The following provides individual information about heroin and morphine and then highlights the key differences between heroin and morphine.

Opioids are something most people in the U.S. are all too familiar with. Even if they’ve never used an opioid and they don’t have a family member who’s been affected by the opioid epidemic, they likely do know just how serious the problem is.

Two opioids often spoken about are heroin and morphine. One of these substances, heroin, is completely illegal, while morphine is used in medical settings. So, what are the differences between heroin and morphine?

The following provides information about heroin and morphine and then highlights the key differences between heroin and morphine.

What Is Heroin?

First, before looking at the differences between heroin and morphine, what is heroin?

Heroin is an illegal opioid that’s sold on black markets and is derived from the poppy. When you take heroin, it creates a euphoric high at first and then, because it depresses the central nervous system, people will become very drowsy or sedated. A sign of heroin use is often nodding off intermittently, which is the result of the effects of the drug on the central nervous system.

Heroin attaches to the opioid receptors in the brain and floods the reward pathways with dopamine, which is a feel-good brain chemical. While this dopamine flood is responsible for the high that people seek when they use heroin, this is also what triggers the development of addiction. Your brain’s reward pathways push you to continue seeking heroin after you use it and it’s a highly addictive drug.

There’s also physical dependence that occurs with heroin. Physical dependence means that your body becomes used to the presence of heroin and if you stop using it suddenly, you go into a type of shock which is called withdrawal.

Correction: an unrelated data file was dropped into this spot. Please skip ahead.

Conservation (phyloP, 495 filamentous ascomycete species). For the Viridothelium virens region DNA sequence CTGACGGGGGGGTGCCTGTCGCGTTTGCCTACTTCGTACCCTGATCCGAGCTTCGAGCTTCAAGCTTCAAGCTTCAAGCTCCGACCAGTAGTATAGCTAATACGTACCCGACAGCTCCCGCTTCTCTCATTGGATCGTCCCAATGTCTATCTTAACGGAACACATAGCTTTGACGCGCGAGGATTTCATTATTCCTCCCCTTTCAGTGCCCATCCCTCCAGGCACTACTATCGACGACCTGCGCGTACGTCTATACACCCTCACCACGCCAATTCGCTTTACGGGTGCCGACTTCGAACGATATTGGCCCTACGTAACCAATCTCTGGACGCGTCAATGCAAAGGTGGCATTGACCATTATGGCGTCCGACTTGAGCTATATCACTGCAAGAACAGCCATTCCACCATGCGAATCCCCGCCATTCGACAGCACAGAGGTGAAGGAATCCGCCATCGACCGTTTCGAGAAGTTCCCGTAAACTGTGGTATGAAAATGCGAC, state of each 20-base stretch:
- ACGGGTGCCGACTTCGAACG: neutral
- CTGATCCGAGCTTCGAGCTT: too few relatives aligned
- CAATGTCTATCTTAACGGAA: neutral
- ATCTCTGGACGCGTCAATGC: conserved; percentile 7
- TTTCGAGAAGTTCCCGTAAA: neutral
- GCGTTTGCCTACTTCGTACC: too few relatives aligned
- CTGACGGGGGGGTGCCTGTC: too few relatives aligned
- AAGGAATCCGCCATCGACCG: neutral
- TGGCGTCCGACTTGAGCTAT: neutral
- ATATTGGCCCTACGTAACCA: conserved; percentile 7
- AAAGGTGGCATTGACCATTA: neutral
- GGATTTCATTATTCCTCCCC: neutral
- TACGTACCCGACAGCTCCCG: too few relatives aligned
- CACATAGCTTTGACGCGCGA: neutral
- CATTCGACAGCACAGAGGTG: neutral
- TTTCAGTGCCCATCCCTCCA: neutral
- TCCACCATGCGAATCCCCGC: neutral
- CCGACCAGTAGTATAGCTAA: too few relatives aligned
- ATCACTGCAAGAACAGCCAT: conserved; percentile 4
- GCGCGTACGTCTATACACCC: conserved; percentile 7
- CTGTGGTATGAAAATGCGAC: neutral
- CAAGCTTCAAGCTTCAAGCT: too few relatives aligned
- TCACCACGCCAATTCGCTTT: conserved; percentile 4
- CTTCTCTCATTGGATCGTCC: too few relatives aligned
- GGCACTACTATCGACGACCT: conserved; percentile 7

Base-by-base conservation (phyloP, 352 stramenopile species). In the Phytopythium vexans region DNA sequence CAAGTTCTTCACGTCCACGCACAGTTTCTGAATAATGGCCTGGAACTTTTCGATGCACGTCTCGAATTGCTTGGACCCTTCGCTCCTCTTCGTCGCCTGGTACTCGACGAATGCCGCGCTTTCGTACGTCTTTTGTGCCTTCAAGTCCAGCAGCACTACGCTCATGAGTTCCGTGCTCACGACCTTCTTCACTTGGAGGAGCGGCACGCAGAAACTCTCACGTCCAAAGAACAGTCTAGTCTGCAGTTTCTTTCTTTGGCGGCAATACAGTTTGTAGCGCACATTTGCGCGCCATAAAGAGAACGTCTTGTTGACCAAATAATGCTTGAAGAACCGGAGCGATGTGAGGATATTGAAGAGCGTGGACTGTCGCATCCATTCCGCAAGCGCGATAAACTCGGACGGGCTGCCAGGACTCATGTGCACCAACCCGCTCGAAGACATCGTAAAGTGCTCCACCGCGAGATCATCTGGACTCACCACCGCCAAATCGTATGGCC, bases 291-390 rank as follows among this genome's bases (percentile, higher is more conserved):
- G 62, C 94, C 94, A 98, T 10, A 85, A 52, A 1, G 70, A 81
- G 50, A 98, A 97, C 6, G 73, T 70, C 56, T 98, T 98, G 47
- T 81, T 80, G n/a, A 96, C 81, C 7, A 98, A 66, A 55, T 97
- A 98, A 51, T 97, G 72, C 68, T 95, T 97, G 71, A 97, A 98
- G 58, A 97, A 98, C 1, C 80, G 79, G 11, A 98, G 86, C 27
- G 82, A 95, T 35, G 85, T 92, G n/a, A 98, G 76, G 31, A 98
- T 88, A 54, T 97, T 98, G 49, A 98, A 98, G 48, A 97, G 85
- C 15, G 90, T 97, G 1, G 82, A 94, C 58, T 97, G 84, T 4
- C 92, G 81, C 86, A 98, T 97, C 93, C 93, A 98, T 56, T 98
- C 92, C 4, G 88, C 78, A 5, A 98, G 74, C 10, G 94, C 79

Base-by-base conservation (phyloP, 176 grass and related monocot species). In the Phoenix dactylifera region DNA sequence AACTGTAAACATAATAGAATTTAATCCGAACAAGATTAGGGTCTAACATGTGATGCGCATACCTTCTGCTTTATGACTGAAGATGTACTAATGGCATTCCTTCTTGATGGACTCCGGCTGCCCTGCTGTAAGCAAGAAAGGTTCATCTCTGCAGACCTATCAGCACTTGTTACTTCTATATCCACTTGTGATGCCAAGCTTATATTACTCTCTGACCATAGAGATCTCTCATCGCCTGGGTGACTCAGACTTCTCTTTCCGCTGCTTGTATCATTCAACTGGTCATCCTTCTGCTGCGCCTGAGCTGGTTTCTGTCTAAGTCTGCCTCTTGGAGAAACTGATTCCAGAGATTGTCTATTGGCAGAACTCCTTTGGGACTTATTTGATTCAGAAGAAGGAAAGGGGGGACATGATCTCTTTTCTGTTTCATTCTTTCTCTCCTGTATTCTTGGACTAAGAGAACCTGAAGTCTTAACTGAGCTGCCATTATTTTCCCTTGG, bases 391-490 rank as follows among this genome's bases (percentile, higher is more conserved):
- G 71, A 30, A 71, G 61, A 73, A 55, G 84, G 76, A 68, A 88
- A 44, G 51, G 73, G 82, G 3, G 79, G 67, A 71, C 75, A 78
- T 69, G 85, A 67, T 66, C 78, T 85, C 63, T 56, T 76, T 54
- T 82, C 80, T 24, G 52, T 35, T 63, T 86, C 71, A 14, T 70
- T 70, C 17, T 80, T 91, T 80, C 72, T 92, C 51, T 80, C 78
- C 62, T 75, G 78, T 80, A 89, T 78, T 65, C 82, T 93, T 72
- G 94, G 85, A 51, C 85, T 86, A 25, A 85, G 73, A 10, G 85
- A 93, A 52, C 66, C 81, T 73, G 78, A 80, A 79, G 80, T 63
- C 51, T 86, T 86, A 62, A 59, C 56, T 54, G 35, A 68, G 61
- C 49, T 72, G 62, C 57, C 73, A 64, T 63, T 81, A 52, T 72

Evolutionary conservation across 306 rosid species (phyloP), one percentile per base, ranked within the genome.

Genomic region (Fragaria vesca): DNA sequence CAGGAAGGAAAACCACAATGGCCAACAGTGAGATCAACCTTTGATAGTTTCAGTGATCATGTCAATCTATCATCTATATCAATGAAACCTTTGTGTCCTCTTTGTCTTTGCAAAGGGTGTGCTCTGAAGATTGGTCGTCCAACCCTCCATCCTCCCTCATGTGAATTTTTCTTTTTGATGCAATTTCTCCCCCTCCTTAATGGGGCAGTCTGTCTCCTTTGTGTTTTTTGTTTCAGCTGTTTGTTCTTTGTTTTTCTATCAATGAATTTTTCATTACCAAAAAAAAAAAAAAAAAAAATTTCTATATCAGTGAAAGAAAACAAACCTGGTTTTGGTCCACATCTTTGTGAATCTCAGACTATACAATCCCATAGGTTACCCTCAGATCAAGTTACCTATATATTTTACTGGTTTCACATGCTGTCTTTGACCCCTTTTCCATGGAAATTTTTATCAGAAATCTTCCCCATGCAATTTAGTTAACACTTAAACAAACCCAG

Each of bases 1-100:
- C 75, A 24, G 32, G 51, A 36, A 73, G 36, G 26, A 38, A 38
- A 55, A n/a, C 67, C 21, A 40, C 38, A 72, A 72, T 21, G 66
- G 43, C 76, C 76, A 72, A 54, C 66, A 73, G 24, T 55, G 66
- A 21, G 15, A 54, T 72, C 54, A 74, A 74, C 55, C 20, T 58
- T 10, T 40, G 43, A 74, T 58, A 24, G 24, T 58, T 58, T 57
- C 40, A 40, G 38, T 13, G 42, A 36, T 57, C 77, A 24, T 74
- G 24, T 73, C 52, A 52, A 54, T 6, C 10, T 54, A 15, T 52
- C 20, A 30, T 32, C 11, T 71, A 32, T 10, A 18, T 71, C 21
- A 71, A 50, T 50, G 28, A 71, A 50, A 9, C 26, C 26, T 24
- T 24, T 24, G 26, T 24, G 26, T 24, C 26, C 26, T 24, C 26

Heroin is most often injected, so along with the risks of the drug itself, there are also risks associated with intravenous drug use.

What is Morphine?

Morphine is derived from poppies, and it’s used in medical settings as a powerful pain reliever. In medical settings, morphine is usually reserved for only severe pain management including following surgery and in terminal cancer patients. When you are on morphine, it not only reduces pain but it also reduces appetite and cough.

Much like heroin, morphine can also be highly addictive, which is why it’s meant to be tightly controlled in medical settings. However, it is widely abused.

On the street, morphine is often known by names like God’s Drug, MS and Dreamer.

In the past, morphine was most often administered in an injectable form, but now it’s given as a pill, a suppository or as a solution that can be ingested instead.

When someone takes morphine, it enters their bloodstream and then crosses the blood-brain barrier, activating opioid receptors. Much like heroin, morphine can cause respiratory depression because it affects the central nervous system, and people can not only become addicted but also develop tolerance and physical addiction. This means that the effects of morphine may start to subside, so the person would have to take more of it to get the same results. Morphine is classified as a Schedule II drug in the U.S.